I came across ‘Anne McCaffrey: A Life With Dragons’ by Robin Roberts with my usual serendipity when it comes for looking for books people might have missed. As you can see from the title, this is a biography of the late Anne, released in 2007, chronicling her life from America to Ireland, together with all the influences that entails.
Roberts doesn’t just look at McCaffrey herself but her bloodline, almost like the horses Anne loved so much. Her father was a lieutenant colonel in the army and served in both world wars. Her mother had the creative talent which she inherited.
McCaffrey herself was a bit of a tomboy growing up which probably accounts for much of her free will, even if she did bow down to society norms, getting married, had two children, adopted another and divorcing an abusive husband. She kept her own surname for writing under simply because her non-fiction writer husband didn’t want his name associated with Science Fiction. Throughout all of this, her writing career was slowly taking over. Watching this develop should be a lesson for all novice writers out there, it’s rare to suddenly have a best-seller on your hands and even longer to get paid for it and what happens after, so you will always be writing. In her day, she was only one of a handful of SF lady writers and even they invariably hid under initials or masculine names.
After reading this book, I suspect you’re going to start adding Irish accents to many of the Pernese characters, although I have to think it was more apparent in ‘Dragonsdawn’ than the earlier books she wrote.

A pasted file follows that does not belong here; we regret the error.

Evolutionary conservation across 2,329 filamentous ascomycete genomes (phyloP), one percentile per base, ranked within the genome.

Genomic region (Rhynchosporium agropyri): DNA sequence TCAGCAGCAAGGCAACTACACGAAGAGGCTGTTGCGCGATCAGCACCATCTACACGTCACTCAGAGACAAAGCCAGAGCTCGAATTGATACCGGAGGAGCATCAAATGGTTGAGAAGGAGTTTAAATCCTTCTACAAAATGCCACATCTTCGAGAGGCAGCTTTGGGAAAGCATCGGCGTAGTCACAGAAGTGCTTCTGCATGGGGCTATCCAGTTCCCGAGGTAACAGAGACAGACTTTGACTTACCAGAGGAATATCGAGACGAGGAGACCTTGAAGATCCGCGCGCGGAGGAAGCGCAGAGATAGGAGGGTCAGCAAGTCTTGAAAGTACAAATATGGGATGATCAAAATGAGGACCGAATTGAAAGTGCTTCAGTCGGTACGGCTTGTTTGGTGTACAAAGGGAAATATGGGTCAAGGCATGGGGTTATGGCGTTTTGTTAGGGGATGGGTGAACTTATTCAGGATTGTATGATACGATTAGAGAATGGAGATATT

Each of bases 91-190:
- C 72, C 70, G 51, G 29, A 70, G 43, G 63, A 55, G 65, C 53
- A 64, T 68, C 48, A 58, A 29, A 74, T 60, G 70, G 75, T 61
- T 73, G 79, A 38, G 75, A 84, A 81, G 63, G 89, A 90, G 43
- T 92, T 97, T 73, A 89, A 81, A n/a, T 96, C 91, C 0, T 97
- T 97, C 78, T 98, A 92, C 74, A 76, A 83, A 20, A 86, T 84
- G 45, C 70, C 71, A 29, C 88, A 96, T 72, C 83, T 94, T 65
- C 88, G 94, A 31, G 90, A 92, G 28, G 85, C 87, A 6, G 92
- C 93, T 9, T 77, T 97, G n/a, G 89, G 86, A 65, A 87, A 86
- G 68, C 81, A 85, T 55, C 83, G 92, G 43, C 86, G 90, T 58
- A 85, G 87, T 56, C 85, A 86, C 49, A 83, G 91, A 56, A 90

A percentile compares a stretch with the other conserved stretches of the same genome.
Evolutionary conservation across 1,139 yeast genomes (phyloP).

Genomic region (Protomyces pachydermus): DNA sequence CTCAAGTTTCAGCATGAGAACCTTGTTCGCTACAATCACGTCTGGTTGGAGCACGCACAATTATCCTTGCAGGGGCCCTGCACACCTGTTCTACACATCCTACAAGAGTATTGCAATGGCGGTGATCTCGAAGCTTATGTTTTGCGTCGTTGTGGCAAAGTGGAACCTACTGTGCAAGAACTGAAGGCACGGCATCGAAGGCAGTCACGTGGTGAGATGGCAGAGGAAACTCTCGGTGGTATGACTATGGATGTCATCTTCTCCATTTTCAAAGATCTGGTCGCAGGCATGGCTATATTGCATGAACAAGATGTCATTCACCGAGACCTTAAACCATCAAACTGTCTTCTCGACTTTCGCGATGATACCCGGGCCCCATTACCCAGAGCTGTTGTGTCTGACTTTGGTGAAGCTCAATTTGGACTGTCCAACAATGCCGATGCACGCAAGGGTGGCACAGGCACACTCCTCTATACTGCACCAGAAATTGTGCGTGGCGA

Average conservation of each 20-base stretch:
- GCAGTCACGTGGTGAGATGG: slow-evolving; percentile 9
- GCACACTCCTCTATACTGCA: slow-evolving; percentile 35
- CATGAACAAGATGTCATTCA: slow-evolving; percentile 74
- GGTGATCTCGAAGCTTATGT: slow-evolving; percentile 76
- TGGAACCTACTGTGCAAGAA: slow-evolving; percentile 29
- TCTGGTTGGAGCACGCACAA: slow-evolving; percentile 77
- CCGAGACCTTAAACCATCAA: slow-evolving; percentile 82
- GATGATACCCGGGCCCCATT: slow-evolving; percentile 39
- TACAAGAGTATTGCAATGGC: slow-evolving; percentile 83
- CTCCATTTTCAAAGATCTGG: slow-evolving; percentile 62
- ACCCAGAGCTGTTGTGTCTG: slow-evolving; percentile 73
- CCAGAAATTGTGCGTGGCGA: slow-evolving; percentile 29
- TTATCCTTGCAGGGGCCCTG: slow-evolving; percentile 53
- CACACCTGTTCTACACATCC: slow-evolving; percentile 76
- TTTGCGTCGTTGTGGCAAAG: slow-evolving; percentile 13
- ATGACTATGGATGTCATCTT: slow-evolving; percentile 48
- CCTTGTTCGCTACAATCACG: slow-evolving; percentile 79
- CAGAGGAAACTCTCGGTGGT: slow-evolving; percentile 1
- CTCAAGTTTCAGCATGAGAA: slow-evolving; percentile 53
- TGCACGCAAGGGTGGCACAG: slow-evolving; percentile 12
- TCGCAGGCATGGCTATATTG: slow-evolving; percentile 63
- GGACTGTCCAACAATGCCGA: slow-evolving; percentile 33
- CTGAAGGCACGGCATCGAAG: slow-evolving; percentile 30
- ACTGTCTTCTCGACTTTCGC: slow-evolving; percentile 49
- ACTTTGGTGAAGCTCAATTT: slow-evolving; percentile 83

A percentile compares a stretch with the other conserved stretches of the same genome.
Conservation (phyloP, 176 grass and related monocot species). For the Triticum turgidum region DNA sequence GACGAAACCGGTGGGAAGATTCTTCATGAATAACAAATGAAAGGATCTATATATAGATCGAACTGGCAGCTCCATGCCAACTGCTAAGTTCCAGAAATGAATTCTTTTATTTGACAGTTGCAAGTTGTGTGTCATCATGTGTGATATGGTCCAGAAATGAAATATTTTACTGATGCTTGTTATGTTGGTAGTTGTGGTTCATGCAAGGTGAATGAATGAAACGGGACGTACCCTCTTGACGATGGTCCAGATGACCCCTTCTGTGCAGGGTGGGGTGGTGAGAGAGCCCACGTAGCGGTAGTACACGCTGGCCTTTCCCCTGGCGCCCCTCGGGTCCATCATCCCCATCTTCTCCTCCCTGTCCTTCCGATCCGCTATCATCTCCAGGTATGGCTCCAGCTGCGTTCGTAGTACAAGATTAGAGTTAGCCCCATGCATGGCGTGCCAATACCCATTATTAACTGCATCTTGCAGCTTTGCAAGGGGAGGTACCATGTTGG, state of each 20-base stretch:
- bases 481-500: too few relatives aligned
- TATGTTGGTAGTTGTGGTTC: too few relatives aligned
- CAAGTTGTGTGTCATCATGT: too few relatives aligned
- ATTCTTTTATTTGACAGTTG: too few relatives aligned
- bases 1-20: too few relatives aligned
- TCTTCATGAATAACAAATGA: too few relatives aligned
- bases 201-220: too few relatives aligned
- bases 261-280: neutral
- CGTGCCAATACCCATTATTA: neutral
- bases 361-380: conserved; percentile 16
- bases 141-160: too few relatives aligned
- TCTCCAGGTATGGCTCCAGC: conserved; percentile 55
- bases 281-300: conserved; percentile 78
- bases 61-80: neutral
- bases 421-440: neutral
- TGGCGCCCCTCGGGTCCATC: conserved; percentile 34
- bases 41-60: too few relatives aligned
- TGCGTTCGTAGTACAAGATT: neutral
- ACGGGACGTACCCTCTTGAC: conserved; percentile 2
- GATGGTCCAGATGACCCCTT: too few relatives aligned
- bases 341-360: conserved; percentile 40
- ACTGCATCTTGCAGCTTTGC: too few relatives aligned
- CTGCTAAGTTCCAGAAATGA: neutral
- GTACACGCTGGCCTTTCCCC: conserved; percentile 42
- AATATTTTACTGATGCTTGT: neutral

There were some new things I learnt from this book in that McCaffrey also wrote Gothic romance. She also invariably used family and friends for character templates and Menolly in the Pern books is actually her younger self. Roberts points out that McCaffrey draws from her own experiences for her stories, which explains the comradeship and such that you read having a familiar feel to it. She also relied on Marilyn and Harry Alm to keep her Pern history facts in order when writing them.
It was also interesting to learn how her collaboration with other writers came about, mostly because it gave them more of a presence on the bookshop shelves and she liked giving writers their opportunity like a fairy godmother. Her children adopted McCaffrey’s maiden name, as opposed to her married name of Johnson, to maintain their strong link with her.
Speaking of Todd McCaffrey and how I’ve criticised the Pern books he’s written individually and with his Mum, it was interesting to see what Roberts disclosed. She points out he’s killed off more people in his stories, all writers do that, but I tend to think that his not caring enough for them doesn’t convey this to the readers which makes them too much like cannon-fodder. It’ll be interesting to see if his sister, Gigi, who Todd declared at an early age had little grasp of story mechanics, can contribute the needed emotional input without them falling out with each other.
I’ve only covered some of the details here. As a history of Anne McCaffrey, it will fill you in with a lot of details and the connections to what made the characters work. What surprised me most was how much she relied on her friends to keep her on track as to what was important with some novels. A gregarious lady. She will be sorely missed. As a reader, you’ll discover what you missed had you never met her. Looking at her book signings, if you’re of a particular generation, it looks like you would undoubtedly have met her. A fascinating biography.
(pub: University Press Of Mississipi. 243 page illustrated indexed small hardback. Price: $28.00 (US), £24.64 (UK). ISBN: 978-1-57806-998-9)
check out website: www.upress.state.ms.us